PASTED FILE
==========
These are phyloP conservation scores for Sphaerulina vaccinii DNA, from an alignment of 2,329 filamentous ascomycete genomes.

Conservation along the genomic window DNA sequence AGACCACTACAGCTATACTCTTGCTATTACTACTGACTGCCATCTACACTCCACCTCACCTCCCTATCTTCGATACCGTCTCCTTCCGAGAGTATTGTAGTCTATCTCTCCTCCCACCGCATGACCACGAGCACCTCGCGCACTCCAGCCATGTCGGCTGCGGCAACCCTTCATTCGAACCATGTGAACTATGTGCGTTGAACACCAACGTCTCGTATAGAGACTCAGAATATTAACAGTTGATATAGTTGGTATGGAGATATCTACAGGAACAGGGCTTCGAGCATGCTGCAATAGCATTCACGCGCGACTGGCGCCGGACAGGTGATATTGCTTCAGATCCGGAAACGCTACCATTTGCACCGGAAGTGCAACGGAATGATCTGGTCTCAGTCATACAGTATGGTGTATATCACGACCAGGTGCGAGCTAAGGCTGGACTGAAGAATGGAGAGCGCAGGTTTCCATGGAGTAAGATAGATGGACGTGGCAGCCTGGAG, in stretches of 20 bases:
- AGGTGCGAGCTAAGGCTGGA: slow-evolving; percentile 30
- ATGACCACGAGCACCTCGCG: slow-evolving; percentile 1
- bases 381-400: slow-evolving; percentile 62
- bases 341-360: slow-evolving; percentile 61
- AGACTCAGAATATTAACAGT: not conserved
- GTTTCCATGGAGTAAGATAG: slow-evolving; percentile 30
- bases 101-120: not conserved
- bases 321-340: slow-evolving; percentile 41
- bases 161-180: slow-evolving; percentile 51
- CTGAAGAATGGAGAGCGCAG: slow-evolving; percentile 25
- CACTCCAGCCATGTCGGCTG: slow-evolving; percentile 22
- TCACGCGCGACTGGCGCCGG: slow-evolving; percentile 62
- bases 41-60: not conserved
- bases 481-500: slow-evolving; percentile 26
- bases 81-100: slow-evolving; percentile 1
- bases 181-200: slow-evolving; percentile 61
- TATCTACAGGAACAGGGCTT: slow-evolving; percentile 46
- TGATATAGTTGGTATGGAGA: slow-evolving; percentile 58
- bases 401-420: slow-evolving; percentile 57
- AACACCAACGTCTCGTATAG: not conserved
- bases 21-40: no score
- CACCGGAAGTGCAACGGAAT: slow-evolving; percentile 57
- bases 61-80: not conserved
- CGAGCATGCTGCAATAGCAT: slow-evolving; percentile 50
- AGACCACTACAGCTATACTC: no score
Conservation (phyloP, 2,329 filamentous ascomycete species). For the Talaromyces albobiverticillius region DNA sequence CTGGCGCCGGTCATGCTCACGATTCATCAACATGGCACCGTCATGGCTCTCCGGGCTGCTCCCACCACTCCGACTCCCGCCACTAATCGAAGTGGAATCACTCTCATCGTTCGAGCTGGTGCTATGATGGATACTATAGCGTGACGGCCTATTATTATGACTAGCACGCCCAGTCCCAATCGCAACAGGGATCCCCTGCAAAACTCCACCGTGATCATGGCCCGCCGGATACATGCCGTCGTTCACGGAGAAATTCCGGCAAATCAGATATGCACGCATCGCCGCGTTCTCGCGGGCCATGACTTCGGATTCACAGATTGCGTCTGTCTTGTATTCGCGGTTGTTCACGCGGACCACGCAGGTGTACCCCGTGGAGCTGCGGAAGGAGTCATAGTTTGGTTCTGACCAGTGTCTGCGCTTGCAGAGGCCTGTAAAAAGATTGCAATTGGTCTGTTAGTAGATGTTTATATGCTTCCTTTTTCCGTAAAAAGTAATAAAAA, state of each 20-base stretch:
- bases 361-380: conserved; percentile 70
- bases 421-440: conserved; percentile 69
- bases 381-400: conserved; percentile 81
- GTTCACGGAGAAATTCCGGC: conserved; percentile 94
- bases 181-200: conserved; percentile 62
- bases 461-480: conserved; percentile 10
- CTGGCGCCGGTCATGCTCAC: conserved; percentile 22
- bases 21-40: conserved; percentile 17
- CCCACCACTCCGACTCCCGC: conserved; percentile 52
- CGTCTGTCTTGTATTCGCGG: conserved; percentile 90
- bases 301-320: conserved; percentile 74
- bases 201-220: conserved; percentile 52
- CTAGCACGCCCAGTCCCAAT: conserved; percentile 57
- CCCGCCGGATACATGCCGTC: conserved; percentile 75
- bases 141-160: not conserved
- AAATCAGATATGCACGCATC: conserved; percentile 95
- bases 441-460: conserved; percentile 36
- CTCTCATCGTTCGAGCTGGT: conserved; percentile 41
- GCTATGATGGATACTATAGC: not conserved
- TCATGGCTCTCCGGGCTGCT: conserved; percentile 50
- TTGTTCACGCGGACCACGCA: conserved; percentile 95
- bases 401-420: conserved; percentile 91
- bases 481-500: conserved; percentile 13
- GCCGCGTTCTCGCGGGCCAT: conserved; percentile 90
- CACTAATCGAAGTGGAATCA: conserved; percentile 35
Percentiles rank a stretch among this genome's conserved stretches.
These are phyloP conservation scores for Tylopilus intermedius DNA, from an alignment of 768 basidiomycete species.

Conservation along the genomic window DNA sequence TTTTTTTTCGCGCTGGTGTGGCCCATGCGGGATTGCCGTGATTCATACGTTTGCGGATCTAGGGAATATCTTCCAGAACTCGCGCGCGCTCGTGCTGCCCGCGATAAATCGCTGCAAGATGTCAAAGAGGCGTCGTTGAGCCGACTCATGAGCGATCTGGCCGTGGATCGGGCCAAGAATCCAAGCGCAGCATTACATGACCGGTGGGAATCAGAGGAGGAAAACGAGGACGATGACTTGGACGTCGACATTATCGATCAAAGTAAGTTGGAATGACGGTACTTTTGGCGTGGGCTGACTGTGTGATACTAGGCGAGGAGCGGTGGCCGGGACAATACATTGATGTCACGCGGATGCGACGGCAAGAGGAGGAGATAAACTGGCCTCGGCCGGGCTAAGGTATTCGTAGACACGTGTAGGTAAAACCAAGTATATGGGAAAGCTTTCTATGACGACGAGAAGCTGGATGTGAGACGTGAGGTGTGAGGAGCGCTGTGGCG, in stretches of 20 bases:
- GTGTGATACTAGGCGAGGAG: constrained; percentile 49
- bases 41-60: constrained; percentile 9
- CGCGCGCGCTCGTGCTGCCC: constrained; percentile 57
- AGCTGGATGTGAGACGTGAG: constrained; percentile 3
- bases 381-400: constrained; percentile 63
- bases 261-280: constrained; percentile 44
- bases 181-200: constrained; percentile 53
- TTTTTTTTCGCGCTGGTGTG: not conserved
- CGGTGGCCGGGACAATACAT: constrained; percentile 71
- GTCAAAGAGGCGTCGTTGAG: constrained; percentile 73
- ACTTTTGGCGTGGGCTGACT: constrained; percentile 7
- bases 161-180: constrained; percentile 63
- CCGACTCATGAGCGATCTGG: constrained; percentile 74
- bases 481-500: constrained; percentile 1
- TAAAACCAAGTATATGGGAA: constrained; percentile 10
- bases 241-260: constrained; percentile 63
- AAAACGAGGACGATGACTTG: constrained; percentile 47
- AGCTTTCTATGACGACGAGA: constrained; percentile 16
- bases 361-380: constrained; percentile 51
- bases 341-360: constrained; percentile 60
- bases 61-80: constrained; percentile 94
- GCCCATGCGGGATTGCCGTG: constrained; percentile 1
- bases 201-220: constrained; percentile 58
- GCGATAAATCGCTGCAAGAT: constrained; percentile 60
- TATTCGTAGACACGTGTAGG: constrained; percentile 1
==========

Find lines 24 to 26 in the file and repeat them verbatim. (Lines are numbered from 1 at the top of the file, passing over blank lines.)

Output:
- CACCGGAAGTGCAACGGAAT: slow-evolving; percentile 57
- bases 61-80: not conserved
- CGAGCATGCTGCAATAGCAT: slow-evolving; percentile 50